A must see adventure when visiting New Zealand and understanding sustainability.
As I child I remember my first visit to the Franz Joseph Glacier, on the west-coast of New Zealand. My Dad hired all the clothes, sticks and crampon for our boots to walk four kids up the glacier. I thought it would be like walking on snow but instead I remember it being slippery and hard. The glossy frozen ice was beautiful to look at but the reality of walking on it was a nightmare and to this day my strongest memory was agony and anguish. How my father ever got us four kids dressed and up there I will never know.
Fast forward to 2017 and with my 76 year old mother and ten year old daughter we took the easier route and took a helicopter up the Glacier. Something I would have never imagined back in my youth. Walking up the first section of the glacier is made much more difficult these days due to global warming and with it being unstable to walk on with tourists now banned from walking up it. We were fortunate to be the last passengers on the day we visited and took off around 7pm with a beautiful clear blue sky and warm March weather.
Besides the inital lurch in my stomach as our pilot weaved his way up the glacier, and the constant thumbs up to reassure my mother was ok, I couldn't believed what we were looking down on. It was magnificent. It was such a contrast to my childhood memories. To be up on top and see this magical piece of nature and its flow down the mountain. It was like seeing a river frozen in animation. It was the biggest wake-up call in my life about the dangers of global warming. The glacier is retreating and you can see it clearly. It was not as close to the car park from my youth. Our pilot took us around to see Mount Cook and if they fog hadn't started rolling up the valley we could have seen the Fox Glacier. We were put down on the top of the glacier where the snow was solid and soft. It was the best time of day to be there as the sun was starting to set and the fog was a nice golden colour.
We stayed overnight in the cute tiny town of Franz Joseph and it has all you need to stay and play - hiking, helicopters and hotsprings and more! Its got some cute bars and coffee shops. It reminded me of a mini-english university town. We didn't pre-book anything but just arrived one afternoon in March but maybe in school holidays you may need to do so. The receptionist at the hotel phoned around to to get us on a helicopter ride that evening - and we are so glad she did! The first company we went to booked us in to fly the next morning from the next town, Fox, which was only 30 minutes away but its not an easy straight road. Driving in New Zealand is hard work. There aren't many big highways and you may think towns are close but the roads are narrow and windy and there are a lot of one-lane bridges down that part of New Zealand.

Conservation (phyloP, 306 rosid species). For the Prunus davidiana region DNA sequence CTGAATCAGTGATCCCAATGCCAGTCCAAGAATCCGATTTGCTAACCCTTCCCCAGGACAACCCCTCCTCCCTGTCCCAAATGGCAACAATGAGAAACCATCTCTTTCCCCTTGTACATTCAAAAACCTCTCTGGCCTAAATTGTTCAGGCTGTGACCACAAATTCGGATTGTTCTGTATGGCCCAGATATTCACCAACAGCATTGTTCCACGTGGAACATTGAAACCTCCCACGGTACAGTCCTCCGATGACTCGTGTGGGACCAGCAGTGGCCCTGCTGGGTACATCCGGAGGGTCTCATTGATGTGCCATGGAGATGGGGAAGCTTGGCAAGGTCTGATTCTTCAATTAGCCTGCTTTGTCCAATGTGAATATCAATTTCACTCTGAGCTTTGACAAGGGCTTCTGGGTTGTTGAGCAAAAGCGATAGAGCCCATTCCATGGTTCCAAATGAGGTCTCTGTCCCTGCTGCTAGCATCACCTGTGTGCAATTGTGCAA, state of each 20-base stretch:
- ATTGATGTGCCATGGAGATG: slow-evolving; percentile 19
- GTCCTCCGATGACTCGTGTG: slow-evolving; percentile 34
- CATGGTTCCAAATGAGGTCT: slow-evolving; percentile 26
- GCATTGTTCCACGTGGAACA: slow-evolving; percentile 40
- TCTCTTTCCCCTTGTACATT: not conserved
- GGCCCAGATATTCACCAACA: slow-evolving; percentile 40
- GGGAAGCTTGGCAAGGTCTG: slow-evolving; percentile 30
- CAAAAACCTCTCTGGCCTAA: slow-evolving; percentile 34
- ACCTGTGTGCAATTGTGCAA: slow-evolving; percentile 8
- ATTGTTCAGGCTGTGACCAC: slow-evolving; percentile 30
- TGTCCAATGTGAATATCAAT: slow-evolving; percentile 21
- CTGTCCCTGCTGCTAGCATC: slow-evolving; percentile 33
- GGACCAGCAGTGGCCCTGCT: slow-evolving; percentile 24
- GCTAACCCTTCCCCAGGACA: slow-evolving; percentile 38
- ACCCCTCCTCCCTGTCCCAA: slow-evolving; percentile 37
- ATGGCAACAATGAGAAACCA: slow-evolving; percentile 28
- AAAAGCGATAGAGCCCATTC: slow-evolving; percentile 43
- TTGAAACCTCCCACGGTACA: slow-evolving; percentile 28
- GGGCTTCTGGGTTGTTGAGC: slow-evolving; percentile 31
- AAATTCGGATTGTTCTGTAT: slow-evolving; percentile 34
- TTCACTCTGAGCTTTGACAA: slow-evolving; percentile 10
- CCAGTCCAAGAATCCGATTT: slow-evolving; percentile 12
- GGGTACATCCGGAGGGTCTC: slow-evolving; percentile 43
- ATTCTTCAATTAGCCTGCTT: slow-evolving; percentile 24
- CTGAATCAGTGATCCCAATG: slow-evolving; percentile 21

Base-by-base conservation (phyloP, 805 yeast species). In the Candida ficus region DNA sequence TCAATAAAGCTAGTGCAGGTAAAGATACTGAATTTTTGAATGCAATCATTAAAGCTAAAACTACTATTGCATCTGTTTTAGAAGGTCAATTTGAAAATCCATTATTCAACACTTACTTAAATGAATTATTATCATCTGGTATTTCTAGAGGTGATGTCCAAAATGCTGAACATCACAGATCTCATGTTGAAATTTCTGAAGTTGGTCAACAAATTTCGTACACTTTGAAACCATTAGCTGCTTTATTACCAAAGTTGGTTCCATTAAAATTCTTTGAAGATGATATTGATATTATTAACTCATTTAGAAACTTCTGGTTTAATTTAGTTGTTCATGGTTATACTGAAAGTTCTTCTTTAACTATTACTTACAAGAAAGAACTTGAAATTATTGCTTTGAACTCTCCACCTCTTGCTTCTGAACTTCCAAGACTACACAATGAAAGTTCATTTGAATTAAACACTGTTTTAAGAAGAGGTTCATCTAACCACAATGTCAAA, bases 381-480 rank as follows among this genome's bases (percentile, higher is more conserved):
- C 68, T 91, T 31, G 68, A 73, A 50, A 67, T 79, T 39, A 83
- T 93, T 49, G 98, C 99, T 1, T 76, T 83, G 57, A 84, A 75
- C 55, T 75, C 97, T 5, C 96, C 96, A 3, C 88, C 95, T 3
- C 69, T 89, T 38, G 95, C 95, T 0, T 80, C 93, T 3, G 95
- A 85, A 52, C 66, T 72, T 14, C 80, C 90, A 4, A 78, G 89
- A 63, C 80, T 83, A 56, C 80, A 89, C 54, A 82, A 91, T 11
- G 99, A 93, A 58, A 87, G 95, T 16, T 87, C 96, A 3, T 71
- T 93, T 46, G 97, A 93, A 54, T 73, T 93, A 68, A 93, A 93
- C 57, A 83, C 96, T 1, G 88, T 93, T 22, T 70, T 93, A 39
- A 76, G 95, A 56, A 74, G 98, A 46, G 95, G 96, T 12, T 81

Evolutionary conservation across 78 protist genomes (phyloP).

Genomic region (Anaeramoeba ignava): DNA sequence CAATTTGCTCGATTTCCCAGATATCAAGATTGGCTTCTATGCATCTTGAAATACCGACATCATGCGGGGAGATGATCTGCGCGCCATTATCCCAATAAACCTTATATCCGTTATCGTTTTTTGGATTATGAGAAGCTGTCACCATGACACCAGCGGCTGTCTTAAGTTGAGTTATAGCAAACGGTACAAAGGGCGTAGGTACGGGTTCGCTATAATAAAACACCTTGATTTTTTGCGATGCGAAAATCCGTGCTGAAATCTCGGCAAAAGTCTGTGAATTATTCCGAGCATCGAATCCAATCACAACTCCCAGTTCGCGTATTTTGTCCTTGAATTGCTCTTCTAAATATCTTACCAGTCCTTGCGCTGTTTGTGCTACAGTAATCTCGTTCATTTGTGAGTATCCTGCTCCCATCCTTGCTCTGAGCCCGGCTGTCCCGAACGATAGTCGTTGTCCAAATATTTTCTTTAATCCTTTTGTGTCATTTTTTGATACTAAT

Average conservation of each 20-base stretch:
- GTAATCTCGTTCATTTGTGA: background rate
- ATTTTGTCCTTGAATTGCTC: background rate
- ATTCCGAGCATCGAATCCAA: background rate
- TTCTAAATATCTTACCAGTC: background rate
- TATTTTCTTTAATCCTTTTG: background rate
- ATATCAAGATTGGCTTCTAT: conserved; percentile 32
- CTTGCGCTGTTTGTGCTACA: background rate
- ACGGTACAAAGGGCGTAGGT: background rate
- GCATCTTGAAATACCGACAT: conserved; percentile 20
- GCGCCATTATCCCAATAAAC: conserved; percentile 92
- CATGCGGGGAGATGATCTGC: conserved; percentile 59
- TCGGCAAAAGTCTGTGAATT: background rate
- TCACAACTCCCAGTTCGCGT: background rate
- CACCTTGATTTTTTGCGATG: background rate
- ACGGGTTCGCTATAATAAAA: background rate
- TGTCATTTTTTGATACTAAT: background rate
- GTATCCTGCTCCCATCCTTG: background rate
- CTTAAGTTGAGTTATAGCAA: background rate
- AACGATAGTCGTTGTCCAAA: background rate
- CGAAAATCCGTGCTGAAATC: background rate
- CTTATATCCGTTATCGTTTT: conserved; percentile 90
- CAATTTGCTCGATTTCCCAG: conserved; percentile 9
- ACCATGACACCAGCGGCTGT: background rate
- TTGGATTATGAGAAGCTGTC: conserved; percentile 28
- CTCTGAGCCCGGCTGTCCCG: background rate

If you don't want to pay the NZ$700-$800 for the half-hour helicopter ride and are a keen experienced hiker you can view the glacier by taking an eight hour hike up the 1,303 metres (4,275 ft) high Alex Knob, which overlooks the glacier. This trek is a step climbing and not for the beginner. However, the only way to actually see the glacier close up and be put down on it, is the aerial option. This for me (maybe not my husband) was money well spent. Its was a thrilling memory that was shared between me, my daughter and my mum. I just hope in the future my daughter takes me and her children back and the glacier is still there in all its glory.
We flew Emirates to Christchurch then hired a car and drove to the West Coast of New Zealand via the Authur's Pass route. Up and over the mountains. It was March so it is Autumn in New Zealand so it wasn't icy or snowy but be carefully in the winter months. New Zealand has super hard hot sun (thanks to that decreasing ozone layer) so be careful about getting sunburnt easily. If driving in New Zealand be prepared for long and windy drives. Especially in this part of NZ. They also drive on the left side of the road.
Did you know (thanks Wikipedia):
Glaciers are constant water streams that are always shifting and moving under their own weight? Glaciers are the most sensitive indicators of climate change?
Glacial ice is the largest reservoir of fresh water on Earth?